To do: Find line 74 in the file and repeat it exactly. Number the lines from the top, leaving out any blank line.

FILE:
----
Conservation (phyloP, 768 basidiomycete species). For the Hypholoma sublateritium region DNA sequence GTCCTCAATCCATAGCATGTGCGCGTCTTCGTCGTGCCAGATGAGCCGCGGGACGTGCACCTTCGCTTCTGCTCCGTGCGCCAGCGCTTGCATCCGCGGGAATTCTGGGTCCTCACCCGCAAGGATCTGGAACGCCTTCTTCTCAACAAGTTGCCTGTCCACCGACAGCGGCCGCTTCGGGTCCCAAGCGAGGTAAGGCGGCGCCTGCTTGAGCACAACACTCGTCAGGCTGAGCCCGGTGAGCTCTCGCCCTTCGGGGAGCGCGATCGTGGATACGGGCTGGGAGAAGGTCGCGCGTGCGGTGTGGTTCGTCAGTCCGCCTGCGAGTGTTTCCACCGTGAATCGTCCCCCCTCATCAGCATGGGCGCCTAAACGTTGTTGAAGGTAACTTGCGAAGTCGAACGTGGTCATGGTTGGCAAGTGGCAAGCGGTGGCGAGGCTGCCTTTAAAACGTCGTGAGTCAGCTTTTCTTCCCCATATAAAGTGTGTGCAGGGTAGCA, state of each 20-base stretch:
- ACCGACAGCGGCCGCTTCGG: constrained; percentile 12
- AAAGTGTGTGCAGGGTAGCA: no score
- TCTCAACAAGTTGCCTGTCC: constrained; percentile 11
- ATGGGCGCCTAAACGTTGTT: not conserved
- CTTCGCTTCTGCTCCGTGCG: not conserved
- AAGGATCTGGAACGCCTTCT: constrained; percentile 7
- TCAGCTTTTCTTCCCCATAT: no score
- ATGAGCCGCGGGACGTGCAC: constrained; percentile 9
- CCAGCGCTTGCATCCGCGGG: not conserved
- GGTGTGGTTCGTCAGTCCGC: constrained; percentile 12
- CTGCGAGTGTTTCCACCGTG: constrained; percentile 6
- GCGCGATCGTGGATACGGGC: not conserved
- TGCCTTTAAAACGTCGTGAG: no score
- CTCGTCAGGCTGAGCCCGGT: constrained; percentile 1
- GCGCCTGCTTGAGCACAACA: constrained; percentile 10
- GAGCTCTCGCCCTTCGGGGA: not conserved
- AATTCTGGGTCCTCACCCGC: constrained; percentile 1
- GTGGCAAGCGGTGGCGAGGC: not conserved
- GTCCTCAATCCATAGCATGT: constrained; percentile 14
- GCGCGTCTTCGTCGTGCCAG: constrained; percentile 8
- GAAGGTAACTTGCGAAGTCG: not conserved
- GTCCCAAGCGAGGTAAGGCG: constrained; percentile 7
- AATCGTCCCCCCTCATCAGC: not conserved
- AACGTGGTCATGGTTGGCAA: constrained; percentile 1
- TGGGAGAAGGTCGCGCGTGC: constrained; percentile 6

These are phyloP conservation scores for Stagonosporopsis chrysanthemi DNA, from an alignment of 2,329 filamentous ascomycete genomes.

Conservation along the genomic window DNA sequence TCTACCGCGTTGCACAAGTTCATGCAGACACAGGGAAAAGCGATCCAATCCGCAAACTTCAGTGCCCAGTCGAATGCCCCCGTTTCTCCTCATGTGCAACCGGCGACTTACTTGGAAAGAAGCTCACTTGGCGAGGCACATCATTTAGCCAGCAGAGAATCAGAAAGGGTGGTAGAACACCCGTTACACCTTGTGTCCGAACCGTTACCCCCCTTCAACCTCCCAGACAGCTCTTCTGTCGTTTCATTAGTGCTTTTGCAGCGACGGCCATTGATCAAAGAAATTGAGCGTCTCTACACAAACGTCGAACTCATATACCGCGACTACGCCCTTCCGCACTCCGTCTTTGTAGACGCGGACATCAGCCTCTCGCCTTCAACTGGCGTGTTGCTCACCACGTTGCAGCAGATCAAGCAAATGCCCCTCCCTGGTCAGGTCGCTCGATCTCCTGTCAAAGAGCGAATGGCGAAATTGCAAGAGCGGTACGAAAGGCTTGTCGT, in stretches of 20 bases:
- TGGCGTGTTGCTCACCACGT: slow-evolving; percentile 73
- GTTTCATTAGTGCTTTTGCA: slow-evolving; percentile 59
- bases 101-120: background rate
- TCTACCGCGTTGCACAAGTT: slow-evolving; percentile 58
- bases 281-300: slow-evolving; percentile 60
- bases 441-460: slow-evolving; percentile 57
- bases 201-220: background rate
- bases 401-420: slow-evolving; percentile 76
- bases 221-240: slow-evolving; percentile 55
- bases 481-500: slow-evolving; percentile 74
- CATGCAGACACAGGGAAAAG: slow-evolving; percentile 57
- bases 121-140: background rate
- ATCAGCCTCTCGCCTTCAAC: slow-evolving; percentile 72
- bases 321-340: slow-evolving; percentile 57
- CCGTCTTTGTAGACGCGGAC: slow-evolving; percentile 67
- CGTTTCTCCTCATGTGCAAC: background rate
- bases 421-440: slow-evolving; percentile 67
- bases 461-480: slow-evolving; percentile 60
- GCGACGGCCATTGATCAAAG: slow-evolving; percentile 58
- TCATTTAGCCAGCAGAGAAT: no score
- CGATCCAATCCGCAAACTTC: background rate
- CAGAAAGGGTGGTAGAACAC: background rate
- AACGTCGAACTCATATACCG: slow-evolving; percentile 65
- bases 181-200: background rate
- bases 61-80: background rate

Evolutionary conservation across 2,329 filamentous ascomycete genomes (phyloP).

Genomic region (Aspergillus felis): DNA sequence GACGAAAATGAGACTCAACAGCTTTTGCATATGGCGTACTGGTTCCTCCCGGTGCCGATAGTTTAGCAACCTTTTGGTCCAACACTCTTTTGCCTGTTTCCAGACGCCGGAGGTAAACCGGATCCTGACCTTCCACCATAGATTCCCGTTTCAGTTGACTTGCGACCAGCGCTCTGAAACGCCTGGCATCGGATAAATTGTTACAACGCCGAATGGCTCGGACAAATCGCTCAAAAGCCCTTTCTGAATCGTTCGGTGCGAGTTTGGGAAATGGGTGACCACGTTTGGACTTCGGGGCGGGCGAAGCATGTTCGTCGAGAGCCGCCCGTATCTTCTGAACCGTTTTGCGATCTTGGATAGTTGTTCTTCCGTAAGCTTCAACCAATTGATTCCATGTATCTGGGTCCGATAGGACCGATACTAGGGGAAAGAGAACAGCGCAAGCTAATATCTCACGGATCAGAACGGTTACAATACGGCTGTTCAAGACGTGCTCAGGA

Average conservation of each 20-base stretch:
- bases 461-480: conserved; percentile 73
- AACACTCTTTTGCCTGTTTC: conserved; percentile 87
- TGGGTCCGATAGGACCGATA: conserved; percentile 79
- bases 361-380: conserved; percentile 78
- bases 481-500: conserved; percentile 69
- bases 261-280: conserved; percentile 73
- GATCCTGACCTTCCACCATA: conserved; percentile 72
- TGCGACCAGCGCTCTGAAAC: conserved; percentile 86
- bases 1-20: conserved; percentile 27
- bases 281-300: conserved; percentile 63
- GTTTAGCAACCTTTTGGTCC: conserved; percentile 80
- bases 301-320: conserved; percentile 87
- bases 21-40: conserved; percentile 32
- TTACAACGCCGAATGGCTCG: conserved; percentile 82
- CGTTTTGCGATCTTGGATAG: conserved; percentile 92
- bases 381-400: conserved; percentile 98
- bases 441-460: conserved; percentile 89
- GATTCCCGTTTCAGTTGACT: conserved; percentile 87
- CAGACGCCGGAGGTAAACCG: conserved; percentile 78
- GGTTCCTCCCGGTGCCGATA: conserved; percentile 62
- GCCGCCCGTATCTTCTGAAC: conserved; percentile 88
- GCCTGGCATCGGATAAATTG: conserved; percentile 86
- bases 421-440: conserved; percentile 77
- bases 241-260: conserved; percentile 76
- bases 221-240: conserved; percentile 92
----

- GATTCCCGTTTCAGTTGACT: conserved; percentile 87